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November 15, 2021

Robert Califf: What you need to know about Biden's FDA pick

Daily Briefing

    President Joe Biden on Friday announced he would nominate Robert Califf, a former FDA commissioner and professor at Duke University School of Medicine, to once again serve as FDA commissioner.

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    Who is Robert Califf?

    Califf, a cardiologist, previously served as FDA commissioner for less than a year at the end of President Barack Obama's second term. He was confirmed as commissioner by the Senate in an 89-4 vote in February 2016.

    During his time as FDA commissioner, Califf made moves to fight the opioid epidemic, including requiring "black box" warnings regarding the dangers of mixing opioids and benzodiazepines.

    Califf also sought to allow drugmakers to advertise off-label uses for products approved by FDA, something not currently permitted, the New York Times reports. However, according to the Times, the proposal was blocked by others within the Obama administration.

    Recently, Califf has served as a senior adviser to Verily Life Sciences and previously served as vice chancellor for clinical and translational health at Duke University. Califf is still an adjunct professor of medicine at Duke and at Stanford University and also serves on the corporate board of biopharmaceutical company Cytokinetics.

    In a statement, President Biden said Califf is "one of the most experienced clinical trialists in the country, and has the experience to lead the [FDA] during a critical time in our nation's fight to put an end to the coronavirus pandemic." Biden added that he is "confident" that Califf "will ensure that the FDA continues its science and data drive[n] decision-making."

    Califf in a statement said he's honored to be nominated "at a critical time for our county," adding, "There's a lot of work to do, and if confirmed I look forward to rejoining the great team at the FDA to help in their inspiring mission to serve the public."

    The Senate Health, Education, Labor, and Pensions (HELP) committee said it will schedule a hearing on Califf's nomination "as soon as possible." However, according to Stacy Cline Amin, co-leader of FDA's regulatory and compliance practice at Morrison & Foerster and former chief counsel to the HELP committee, Califf's nomination is unlikely to receive a vote by the end of the year.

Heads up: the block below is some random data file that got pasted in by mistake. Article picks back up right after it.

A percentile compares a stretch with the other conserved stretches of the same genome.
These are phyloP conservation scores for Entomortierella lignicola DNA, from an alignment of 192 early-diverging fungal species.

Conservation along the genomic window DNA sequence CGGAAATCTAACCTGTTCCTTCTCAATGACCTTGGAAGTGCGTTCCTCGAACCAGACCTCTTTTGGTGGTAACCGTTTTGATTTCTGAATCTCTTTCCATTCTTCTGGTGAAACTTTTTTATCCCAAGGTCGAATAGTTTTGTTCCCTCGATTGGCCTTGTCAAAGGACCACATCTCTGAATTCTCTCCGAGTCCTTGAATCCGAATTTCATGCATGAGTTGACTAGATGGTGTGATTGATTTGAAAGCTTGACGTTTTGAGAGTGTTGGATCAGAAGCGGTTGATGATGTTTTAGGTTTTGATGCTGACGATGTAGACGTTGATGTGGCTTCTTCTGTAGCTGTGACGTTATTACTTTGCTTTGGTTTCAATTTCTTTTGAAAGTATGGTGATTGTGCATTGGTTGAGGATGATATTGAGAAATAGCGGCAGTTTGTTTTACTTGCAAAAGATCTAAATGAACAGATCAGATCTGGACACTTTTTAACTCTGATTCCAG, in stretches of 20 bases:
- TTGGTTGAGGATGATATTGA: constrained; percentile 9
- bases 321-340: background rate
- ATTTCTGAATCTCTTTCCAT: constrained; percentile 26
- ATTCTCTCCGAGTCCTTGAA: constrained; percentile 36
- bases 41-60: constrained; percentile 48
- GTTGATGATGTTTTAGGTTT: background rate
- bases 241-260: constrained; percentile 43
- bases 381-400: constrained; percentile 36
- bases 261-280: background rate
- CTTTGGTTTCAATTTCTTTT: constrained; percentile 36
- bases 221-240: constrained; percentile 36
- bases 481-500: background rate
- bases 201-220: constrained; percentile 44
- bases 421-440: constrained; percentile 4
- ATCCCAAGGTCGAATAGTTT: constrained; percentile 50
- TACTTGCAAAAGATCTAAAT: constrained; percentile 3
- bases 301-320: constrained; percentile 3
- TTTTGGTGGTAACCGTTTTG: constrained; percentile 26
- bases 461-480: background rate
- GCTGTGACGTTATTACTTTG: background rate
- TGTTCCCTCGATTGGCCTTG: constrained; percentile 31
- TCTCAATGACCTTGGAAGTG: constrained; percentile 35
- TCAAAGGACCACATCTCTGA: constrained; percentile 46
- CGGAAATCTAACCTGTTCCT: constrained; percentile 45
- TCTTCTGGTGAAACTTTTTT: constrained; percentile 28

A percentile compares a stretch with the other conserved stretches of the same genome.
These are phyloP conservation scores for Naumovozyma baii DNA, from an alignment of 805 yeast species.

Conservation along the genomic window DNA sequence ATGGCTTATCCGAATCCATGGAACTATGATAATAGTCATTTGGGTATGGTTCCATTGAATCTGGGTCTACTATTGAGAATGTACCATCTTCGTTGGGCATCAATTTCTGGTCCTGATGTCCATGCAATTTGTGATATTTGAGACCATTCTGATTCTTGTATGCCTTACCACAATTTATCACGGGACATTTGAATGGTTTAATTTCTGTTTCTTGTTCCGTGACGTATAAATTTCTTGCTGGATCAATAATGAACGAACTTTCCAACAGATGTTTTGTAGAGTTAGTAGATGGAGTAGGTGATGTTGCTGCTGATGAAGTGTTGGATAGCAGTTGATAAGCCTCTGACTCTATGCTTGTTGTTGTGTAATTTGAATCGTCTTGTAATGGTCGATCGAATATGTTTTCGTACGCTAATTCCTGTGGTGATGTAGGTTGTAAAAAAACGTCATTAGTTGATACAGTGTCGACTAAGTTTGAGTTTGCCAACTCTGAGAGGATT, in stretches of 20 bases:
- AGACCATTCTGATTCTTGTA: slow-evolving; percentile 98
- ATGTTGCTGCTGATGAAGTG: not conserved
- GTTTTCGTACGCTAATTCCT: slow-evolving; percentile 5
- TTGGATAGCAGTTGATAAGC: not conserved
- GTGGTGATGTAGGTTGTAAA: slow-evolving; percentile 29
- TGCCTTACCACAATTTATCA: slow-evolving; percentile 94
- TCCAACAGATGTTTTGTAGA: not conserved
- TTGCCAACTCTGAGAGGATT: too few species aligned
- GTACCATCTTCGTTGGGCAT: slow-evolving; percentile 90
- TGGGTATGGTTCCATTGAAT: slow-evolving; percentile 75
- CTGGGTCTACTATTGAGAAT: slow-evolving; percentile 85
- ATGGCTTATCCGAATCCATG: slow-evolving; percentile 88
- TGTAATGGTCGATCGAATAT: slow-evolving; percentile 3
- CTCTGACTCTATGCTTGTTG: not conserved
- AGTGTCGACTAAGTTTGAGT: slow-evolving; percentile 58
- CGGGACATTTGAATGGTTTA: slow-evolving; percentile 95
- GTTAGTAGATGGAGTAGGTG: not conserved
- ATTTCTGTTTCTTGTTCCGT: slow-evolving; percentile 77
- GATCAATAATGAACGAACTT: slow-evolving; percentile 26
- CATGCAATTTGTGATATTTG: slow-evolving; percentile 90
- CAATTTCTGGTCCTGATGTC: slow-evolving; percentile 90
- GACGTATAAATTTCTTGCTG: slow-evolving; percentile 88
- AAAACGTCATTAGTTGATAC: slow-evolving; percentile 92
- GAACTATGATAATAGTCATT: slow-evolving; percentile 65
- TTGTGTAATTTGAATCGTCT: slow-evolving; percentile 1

Reaction

    Califf's nomination drew praise from many health experts and lawmakers, but also criticism from some who are skeptical of his ties to the pharmaceutical industry.

    Harlan Krumholz, a cardiologist at Yale School of Medicine, said he believes Califf "would be terrific" as FDA commissioner. "It is critically important to have a commissioner who can step in and knows the job and knows how to make policy decisions," Krumholz said.

    Similarly, Aaron Kesselheim, a professor of medicine at Harvard Medical School, said Califf "is a good choice." Kesselheim added, "Califf certainly spent the vast majority of his early career working on clinical trials … and understands the value of rigorous data."

    Sen. Patty Murray (D-Wash.), chair of the HELP committee, also expressed support for Califf. "Califf has led the agency before, and was confirmed last time around in a strong, bipartisan vote," Murray said. "I look forward to working with him to see our nation through this pandemic and to tackle other critical challenges like the ongoing opioid crisis, rising youth tobacco use, high drug prices, health inequities, and more."

    House Energy and Commerce Committee Chair Frank Pallone (D-N.J.) also praised the nomination, saying Califf "is a proven leader who will bring a wealth of knowledge and expertise upon his return to the agency."

    However, some experts and lawmakers expressed concerns about Califf's ties to the pharmaceutical industry.

    "Califf has a long history of extensive financial ties to Big Pharma, most significantly through pharmaceutical industry funding of the Duke Clinical Research Institute," Michael Carome, director of Public Citizen's Health Research Group, said. "We need someone to tilt in the opposite direction and be more pro-public health and less pro-regulated industry."

    Similarly, Sen. Maggie Hassan (D-N.H.) expressed concerns about Califf's ties to the pharmaceutical industry. Given the opioid epidemic, Hassan said FDA needs a commissioner "that acts independently from the pharmaceutical industry, makes decisions based on the science, and puts the health and safety of Americans first."

    Hassan said she'll "thoroughly review" Califf's record and did not indicate whether she'd vote against him.

    Sen. Richard Blumenthal (D-Conn.) said he has the same "grave reservations" regarding Califf as he did when he previously voted against Califf's nomination in 2016. "I expect I would oppose him," Blumenthal said.

    Sen. Joe Manchin (D-W.Va.) also voted against Califf in 2016 and said he opposes Biden's nomination because of Califf's "significant ties" to the pharmaceutical industry.

    "I urge the administration to nominate an FDA commissioner that understands the gravity of the prescription drug epidemic and the role of the FDA in fighting back against the greed of the pharmaceutical industry," Manchin said. (Stolberg/Kaplan, New York Times, 11/12; McGinley, Washington Post, 11/12; Perrone/Miller, Associated Press, 11/12; Fernandez/Reed, Axios, 11/15; Firth, MedPage Today, 11/12; Sullivan, The Hill, 11/12)

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